This is the last of Fassbinder's "postwar trilogy", clearly demonstrating a certain level of maturity reached by the director at this point. Playing to an increasingly diminishing fan following, Veronika turns to drugs to cushion her against the cruelties of life. One of the biggest highlights stays with the troubled relationship between the actress and "her best friend".
a brillant part of fassbinder's crowning trilogy. the film contains another mesmirzing lead performance, as well as an allegory of veronika as celebrated during the war, but hidden away afterwards just like germany's past. also, this film is a clear suggestion that not everyone gained from the economic miracle. a beautiful piece in crisp black and white too. fassbinder is a great auteur and this is a masterpiece.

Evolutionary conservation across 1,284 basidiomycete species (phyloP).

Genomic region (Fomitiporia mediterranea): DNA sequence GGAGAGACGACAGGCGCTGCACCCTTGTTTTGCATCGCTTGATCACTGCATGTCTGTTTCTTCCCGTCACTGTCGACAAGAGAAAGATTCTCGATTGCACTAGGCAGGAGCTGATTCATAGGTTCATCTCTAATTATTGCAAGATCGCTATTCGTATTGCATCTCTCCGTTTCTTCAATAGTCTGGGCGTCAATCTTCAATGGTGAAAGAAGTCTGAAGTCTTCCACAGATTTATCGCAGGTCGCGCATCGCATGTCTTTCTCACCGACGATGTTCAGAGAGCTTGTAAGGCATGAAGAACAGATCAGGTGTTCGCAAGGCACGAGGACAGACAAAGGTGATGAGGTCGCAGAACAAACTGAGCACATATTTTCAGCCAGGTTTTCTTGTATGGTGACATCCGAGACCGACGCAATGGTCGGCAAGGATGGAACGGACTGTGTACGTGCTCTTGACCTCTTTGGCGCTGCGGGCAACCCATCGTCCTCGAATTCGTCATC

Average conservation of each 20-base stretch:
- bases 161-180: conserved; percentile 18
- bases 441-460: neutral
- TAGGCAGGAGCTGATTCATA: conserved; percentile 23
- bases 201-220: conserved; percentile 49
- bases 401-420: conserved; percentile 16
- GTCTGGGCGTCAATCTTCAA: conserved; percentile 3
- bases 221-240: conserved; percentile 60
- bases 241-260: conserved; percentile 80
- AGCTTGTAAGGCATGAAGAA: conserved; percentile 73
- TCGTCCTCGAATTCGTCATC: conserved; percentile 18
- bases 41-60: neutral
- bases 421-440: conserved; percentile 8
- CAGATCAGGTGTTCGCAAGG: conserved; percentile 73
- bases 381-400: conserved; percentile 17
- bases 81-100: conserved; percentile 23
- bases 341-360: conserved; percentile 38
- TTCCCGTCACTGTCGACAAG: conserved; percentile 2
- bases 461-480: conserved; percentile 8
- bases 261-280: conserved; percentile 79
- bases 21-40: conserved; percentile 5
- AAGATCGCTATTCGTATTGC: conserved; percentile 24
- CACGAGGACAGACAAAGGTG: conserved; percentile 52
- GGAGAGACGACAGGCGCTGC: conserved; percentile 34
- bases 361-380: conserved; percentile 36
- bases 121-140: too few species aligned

Fassbinder's last great film, shot in gorgeous black & white, with wonderful performances by all the actors, especially Hilmar Thate as the reporter. It's a fictionalized account of a true story, but is told in usual Fassbinder style: imagine "Sunset Boulevard" as if directed by Douglas Sirk, with undercurrents of Hitchcock's "Rebecca" and Welle's "Citizen Kane". Sad to think within a year Fassbinder would be dead.